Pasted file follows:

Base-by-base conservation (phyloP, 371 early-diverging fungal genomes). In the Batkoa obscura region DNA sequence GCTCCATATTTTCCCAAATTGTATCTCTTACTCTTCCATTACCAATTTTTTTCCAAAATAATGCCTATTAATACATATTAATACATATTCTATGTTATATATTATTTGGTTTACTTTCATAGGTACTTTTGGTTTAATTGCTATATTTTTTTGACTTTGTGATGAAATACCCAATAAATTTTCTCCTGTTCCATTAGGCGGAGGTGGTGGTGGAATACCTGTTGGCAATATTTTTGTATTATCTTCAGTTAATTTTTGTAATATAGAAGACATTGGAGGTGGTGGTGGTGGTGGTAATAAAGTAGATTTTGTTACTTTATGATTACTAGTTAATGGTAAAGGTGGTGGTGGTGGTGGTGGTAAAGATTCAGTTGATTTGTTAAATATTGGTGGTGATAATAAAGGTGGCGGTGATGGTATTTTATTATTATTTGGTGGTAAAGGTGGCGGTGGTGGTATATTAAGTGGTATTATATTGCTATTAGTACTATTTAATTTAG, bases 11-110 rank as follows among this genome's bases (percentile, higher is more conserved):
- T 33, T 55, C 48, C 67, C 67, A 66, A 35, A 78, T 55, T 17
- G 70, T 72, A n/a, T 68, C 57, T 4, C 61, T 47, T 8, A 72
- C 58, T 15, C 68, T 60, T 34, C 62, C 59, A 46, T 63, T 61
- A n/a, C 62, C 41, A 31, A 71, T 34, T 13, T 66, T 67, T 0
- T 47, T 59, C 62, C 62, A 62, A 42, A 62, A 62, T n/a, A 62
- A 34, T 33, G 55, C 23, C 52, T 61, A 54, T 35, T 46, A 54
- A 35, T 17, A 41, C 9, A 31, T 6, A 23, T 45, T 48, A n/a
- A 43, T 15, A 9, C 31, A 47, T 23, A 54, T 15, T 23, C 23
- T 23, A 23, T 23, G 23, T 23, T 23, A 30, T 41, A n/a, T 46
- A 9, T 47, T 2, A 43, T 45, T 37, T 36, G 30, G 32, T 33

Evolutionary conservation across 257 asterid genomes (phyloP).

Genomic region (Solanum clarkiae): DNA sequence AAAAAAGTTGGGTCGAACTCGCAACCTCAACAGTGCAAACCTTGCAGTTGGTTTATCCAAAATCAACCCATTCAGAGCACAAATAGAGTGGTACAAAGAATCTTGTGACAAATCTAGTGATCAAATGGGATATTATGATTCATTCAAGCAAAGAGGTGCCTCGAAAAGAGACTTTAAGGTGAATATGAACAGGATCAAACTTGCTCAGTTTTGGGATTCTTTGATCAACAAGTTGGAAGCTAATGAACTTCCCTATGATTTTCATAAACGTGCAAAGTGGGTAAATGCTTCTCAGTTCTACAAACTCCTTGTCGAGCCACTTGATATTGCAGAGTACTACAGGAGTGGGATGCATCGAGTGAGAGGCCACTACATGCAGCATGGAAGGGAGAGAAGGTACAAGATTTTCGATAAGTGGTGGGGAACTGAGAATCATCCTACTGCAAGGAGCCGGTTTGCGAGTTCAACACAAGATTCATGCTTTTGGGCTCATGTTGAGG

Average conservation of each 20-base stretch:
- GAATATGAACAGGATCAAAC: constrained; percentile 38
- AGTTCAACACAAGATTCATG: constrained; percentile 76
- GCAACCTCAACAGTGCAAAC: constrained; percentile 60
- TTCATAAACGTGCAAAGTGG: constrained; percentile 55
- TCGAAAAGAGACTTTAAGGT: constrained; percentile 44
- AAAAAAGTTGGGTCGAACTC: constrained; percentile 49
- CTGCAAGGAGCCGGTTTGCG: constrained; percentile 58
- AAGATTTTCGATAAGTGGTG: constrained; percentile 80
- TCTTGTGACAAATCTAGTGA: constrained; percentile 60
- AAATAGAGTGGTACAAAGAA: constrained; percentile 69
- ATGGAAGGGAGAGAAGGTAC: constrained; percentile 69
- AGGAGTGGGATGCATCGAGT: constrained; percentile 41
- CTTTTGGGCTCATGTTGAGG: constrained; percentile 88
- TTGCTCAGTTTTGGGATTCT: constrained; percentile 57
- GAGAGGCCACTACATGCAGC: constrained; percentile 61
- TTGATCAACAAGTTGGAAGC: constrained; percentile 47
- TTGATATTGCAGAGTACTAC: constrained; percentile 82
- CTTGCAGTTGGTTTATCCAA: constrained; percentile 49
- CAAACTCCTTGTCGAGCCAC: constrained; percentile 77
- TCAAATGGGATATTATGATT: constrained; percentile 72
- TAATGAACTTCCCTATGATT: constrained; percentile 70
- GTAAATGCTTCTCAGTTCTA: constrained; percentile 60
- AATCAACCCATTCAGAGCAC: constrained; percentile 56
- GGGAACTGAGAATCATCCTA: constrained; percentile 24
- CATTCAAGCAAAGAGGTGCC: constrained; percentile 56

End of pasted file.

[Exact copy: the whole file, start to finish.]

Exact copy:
Base-by-base conservation (phyloP, 371 early-diverging fungal genomes). In the Batkoa obscura region DNA sequence GCTCCATATTTTCCCAAATTGTATCTCTTACTCTTCCATTACCAATTTTTTTCCAAAATAATGCCTATTAATACATATTAATACATATTCTATGTTATATATTATTTGGTTTACTTTCATAGGTACTTTTGGTTTAATTGCTATATTTTTTTGACTTTGTGATGAAATACCCAATAAATTTTCTCCTGTTCCATTAGGCGGAGGTGGTGGTGGAATACCTGTTGGCAATATTTTTGTATTATCTTCAGTTAATTTTTGTAATATAGAAGACATTGGAGGTGGTGGTGGTGGTGGTAATAAAGTAGATTTTGTTACTTTATGATTACTAGTTAATGGTAAAGGTGGTGGTGGTGGTGGTGGTAAAGATTCAGTTGATTTGTTAAATATTGGTGGTGATAATAAAGGTGGCGGTGATGGTATTTTATTATTATTTGGTGGTAAAGGTGGCGGTGGTGGTATATTAAGTGGTATTATATTGCTATTAGTACTATTTAATTTAG, bases 11-110 rank as follows among this genome's bases (percentile, higher is more conserved):
- T 33, T 55, C 48, C 67, C 67, A 66, A 35, A 78, T 55, T 17
- G 70, T 72, A n/a, T 68, C 57, T 4, C 61, T 47, T 8, A 72
- C 58, T 15, C 68, T 60, T 34, C 62, C 59, A 46, T 63, T 61
- A n/a, C 62, C 41, A 31, A 71, T 34, T 13, T 66, T 67, T 0
- T 47, T 59, C 62, C 62, A 62, A 42, A 62, A 62, T n/a, A 62
- A 34, T 33, G 55, C 23, C 52, T 61, A 54, T 35, T 46, A 54
- A 35, T 17, A 41, C 9, A 31, T 6, A 23, T 45, T 48, A n/a
- A 43, T 15, A 9, C 31, A 47, T 23, A 54, T 15, T 23, C 23
- T 23, A 23, T 23, G 23, T 23, T 23, A 30, T 41, A n/a, T 46
- A 9, T 47, T 2, A 43, T 45, T 37, T 36, G 30, G 32, T 33

Evolutionary conservation across 257 asterid genomes (phyloP).

Genomic region (Solanum clarkiae): DNA sequence AAAAAAGTTGGGTCGAACTCGCAACCTCAACAGTGCAAACCTTGCAGTTGGTTTATCCAAAATCAACCCATTCAGAGCACAAATAGAGTGGTACAAAGAATCTTGTGACAAATCTAGTGATCAAATGGGATATTATGATTCATTCAAGCAAAGAGGTGCCTCGAAAAGAGACTTTAAGGTGAATATGAACAGGATCAAACTTGCTCAGTTTTGGGATTCTTTGATCAACAAGTTGGAAGCTAATGAACTTCCCTATGATTTTCATAAACGTGCAAAGTGGGTAAATGCTTCTCAGTTCTACAAACTCCTTGTCGAGCCACTTGATATTGCAGAGTACTACAGGAGTGGGATGCATCGAGTGAGAGGCCACTACATGCAGCATGGAAGGGAGAGAAGGTACAAGATTTTCGATAAGTGGTGGGGAACTGAGAATCATCCTACTGCAAGGAGCCGGTTTGCGAGTTCAACACAAGATTCATGCTTTTGGGCTCATGTTGAGG

Average conservation of each 20-base stretch:
- GAATATGAACAGGATCAAAC: constrained; percentile 38
- AGTTCAACACAAGATTCATG: constrained; percentile 76
- GCAACCTCAACAGTGCAAAC: constrained; percentile 60
- TTCATAAACGTGCAAAGTGG: constrained; percentile 55
- TCGAAAAGAGACTTTAAGGT: constrained; percentile 44
- AAAAAAGTTGGGTCGAACTC: constrained; percentile 49
- CTGCAAGGAGCCGGTTTGCG: constrained; percentile 58
- AAGATTTTCGATAAGTGGTG: constrained; percentile 80
- TCTTGTGACAAATCTAGTGA: constrained; percentile 60
- AAATAGAGTGGTACAAAGAA: constrained; percentile 69
- ATGGAAGGGAGAGAAGGTAC: constrained; percentile 69
- AGGAGTGGGATGCATCGAGT: constrained; percentile 41
- CTTTTGGGCTCATGTTGAGG: constrained; percentile 88
- TTGCTCAGTTTTGGGATTCT: constrained; percentile 57
- GAGAGGCCACTACATGCAGC: constrained; percentile 61
- TTGATCAACAAGTTGGAAGC: constrained; percentile 47
- TTGATATTGCAGAGTACTAC: constrained; percentile 82
- CTTGCAGTTGGTTTATCCAA: constrained; percentile 49
- CAAACTCCTTGTCGAGCCAC: constrained; percentile 77
- TCAAATGGGATATTATGATT: constrained; percentile 72
- TAATGAACTTCCCTATGATT: constrained; percentile 70
- GTAAATGCTTCTCAGTTCTA: constrained; percentile 60
- AATCAACCCATTCAGAGCAC: constrained; percentile 56
- GGGAACTGAGAATCATCCTA: constrained; percentile 24
- CATTCAAGCAAAGAGGTGCC: constrained; percentile 56